Contact Lens Materials

Classified by material, there are three types of contact lenses:

  • Hard lenses are made from PMMA — also known as Plexiglas or Lucite. These lenses are virtually obsolete and rarely used.
  • Soft lenses are made from gel-like, water-containing plastics, and are most common. They're a bit larger in size than your iris.
  • GP lenses, also known as RGP or "oxygen permeable" lenses, are made from rigid, waterless plastics and are especially good for presbyopia and high astigmatism. These lenses are usually about eight millimeters in diameter, which is smaller than your iris.

From the introduction of soft lenses in 1971 until several years ago, most lens brands were made from "hydrogel" plastics. Then silicone hydrogel contact lenses were introduced. They have become the contact lenses of choice for many eye care practitioners, because they allow more oxygen to pass through the lens to the eye, and they are less prone to dehydration.

Contact Lens Wearing Time

Until 1979, everyone who wore contact lenses removed and cleaned them nightly. The introduction of "extended wear" enabled wearers to sleep in their contacts. Now, two types of lenses are classified by wearing time:

  • Daily wear — must be removed nightly
  • Extended wear — can be worn overnight, usually for seven days consecutively without removal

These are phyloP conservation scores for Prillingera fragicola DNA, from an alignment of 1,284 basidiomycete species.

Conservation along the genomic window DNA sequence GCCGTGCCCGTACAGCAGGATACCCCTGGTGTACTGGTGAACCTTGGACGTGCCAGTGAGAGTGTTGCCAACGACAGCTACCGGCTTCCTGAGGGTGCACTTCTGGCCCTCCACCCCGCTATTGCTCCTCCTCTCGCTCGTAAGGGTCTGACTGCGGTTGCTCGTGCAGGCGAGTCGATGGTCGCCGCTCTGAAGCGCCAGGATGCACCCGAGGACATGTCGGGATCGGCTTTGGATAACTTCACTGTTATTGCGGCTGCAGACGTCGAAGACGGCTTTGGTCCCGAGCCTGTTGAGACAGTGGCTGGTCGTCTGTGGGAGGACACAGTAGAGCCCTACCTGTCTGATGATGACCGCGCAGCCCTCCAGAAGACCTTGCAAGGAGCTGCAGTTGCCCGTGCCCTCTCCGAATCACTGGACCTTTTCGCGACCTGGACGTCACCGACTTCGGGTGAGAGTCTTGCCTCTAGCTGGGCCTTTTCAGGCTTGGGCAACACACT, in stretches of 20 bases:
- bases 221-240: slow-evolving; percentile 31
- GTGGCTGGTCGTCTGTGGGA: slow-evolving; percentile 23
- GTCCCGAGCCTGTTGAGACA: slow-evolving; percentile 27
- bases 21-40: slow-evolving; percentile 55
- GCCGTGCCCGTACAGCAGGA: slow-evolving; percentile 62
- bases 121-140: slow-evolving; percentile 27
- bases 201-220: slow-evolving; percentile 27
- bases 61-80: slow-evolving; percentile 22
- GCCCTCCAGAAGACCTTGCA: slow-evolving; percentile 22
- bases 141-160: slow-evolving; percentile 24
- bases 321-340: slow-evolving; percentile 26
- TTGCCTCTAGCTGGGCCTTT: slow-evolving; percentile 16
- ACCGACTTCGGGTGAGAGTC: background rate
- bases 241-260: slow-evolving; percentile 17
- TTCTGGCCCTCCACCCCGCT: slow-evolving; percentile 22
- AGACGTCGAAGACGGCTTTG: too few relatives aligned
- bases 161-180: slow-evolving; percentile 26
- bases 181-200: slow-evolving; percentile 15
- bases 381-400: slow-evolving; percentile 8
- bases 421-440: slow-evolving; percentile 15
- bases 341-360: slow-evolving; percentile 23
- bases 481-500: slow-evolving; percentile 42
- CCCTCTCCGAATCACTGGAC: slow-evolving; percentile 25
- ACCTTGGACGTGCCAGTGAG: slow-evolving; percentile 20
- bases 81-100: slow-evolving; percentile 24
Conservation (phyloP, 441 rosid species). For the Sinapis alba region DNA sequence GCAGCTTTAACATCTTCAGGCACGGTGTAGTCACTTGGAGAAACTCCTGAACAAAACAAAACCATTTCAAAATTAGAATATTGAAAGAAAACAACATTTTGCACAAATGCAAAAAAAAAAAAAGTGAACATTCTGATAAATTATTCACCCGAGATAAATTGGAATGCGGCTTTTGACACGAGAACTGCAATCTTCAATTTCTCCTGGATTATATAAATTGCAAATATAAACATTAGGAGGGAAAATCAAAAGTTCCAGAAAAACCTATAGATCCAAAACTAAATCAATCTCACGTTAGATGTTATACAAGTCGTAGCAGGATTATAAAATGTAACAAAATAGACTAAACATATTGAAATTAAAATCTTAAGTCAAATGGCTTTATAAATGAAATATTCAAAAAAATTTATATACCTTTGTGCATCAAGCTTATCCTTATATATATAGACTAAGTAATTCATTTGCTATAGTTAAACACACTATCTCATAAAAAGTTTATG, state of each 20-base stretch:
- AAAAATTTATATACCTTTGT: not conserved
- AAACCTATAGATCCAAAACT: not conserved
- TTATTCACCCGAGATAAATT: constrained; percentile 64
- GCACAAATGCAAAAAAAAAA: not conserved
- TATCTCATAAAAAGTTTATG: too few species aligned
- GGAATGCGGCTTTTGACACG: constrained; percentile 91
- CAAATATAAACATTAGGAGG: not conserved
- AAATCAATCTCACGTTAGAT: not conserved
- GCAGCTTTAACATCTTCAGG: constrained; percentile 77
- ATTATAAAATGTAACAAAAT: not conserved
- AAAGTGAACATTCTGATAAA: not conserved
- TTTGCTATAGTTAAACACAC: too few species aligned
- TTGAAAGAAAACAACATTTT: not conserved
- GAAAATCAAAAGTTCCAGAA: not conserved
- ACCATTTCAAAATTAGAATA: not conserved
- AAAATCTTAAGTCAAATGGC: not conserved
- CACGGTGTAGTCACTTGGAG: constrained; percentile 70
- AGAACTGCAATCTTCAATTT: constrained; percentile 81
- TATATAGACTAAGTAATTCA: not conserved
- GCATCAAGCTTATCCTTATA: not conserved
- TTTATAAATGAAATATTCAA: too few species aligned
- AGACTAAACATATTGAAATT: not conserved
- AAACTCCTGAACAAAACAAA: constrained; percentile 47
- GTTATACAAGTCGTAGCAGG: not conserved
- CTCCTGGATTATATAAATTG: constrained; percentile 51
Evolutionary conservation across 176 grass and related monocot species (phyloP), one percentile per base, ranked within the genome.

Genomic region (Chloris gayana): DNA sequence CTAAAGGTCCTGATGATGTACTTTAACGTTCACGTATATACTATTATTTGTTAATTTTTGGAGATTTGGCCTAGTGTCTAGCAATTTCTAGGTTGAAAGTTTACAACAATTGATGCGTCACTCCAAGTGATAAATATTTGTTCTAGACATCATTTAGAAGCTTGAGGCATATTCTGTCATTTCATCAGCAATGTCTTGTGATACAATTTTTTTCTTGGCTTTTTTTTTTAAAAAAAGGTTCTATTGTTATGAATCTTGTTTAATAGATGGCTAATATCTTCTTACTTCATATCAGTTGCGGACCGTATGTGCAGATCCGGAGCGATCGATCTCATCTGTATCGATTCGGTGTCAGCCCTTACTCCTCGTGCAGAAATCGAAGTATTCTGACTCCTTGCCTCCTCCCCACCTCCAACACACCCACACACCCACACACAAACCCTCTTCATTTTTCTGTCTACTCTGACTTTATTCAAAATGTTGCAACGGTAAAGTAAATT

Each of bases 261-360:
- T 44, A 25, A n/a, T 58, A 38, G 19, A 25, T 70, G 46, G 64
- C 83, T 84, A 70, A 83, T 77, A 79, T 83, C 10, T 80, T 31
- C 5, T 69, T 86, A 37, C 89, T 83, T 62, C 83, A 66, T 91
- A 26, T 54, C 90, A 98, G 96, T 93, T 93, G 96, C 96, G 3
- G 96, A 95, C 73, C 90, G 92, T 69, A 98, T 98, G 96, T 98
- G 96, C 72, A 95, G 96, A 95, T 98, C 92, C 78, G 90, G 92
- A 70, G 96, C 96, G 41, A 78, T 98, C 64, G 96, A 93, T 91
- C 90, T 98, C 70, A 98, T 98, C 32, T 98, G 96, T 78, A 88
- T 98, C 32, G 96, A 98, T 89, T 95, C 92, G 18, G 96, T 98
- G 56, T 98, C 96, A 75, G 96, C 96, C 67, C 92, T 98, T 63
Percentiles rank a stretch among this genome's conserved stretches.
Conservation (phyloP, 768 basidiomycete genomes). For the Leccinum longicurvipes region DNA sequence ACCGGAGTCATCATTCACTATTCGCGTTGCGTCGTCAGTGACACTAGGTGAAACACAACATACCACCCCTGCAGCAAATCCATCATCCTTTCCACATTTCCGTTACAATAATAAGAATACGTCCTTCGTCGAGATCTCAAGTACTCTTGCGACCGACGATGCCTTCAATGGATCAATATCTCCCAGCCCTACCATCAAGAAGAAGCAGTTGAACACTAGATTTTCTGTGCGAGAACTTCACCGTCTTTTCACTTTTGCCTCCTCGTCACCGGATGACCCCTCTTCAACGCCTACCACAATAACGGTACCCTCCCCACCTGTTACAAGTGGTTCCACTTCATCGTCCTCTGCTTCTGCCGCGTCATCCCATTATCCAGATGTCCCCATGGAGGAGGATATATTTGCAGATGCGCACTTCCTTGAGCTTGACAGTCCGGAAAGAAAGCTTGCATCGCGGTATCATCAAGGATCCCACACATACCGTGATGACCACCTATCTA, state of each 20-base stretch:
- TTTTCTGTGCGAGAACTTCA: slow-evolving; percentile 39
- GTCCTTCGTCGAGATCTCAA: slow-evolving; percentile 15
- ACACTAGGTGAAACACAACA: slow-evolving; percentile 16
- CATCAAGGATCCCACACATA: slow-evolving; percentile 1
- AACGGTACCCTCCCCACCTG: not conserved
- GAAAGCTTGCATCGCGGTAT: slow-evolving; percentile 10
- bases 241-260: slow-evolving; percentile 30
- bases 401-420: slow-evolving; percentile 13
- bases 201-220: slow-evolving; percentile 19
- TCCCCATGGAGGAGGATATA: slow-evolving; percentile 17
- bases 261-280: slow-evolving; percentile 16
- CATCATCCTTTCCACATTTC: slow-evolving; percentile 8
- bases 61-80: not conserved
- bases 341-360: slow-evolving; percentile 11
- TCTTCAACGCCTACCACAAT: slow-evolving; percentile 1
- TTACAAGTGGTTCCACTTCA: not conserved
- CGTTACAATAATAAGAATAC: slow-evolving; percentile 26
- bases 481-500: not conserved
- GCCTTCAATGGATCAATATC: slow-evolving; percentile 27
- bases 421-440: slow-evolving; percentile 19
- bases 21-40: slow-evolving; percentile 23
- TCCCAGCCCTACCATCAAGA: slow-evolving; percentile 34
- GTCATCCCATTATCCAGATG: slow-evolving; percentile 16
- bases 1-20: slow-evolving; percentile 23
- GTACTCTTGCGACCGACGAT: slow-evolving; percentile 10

"Continuous wear" is terms that's sometimes used to describe 30 consecutive nights of extended wear.

One problem with soft contact lenses is that proteins and lipids — which are naturally found in tears — adhere to the surface of the lens, sometimes causing discomfort and providing hiding places for infection-causing germs.

Lens-cleaning products help. But over time buildup still occurs, necessitating lens replacement. Disposable lenses, first introduced in 1987, address this problem in different ways. (Note that, although "disposable" generally means single-use, this is not not always true regarding contact lenses.) Here are the options:

  • Daily disposable — replaced every day
  • Disposable (used for daytime wear) — replaced every two weeks
  • Disposable (used for overnight wear) — replaced every week
  • Continuous wear (used for 30-day wear) — replaced monthly
  • Planned replacement — replaced monthly or less frequently

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